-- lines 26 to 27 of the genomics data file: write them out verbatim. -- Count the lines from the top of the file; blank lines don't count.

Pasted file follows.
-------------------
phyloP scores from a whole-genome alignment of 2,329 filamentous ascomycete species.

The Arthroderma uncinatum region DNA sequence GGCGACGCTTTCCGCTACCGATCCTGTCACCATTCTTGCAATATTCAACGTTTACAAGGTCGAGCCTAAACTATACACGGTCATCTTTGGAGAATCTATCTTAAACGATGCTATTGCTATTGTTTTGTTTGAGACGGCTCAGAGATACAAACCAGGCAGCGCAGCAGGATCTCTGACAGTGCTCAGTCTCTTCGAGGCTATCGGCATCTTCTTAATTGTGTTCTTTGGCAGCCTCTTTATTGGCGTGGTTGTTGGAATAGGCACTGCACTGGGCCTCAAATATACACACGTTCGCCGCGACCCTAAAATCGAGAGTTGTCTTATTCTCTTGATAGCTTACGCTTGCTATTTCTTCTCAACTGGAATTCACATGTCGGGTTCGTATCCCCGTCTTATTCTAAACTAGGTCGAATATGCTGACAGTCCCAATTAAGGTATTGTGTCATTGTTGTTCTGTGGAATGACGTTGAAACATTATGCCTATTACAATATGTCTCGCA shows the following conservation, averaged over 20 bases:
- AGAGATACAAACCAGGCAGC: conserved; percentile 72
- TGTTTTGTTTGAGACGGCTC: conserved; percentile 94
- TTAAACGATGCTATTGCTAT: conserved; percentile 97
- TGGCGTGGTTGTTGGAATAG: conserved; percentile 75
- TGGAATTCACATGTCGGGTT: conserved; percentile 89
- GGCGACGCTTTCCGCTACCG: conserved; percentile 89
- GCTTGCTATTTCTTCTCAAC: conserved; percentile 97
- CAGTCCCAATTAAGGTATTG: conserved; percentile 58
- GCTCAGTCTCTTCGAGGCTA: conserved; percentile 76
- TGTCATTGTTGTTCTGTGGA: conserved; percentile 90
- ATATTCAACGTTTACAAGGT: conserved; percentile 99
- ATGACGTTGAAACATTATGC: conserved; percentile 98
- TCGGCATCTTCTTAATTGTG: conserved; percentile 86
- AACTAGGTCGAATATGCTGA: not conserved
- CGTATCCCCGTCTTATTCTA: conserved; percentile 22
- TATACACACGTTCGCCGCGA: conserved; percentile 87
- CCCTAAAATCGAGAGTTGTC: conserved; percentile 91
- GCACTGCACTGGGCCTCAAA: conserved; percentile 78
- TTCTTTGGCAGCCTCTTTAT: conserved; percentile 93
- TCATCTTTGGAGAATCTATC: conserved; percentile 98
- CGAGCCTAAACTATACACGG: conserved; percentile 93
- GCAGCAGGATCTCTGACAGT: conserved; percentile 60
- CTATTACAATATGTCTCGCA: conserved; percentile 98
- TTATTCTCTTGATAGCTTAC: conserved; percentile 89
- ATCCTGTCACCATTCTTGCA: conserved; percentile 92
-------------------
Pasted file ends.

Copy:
- TTATTCTCTTGATAGCTTAC: conserved; percentile 89
- ATCCTGTCACCATTCTTGCA: conserved; percentile 92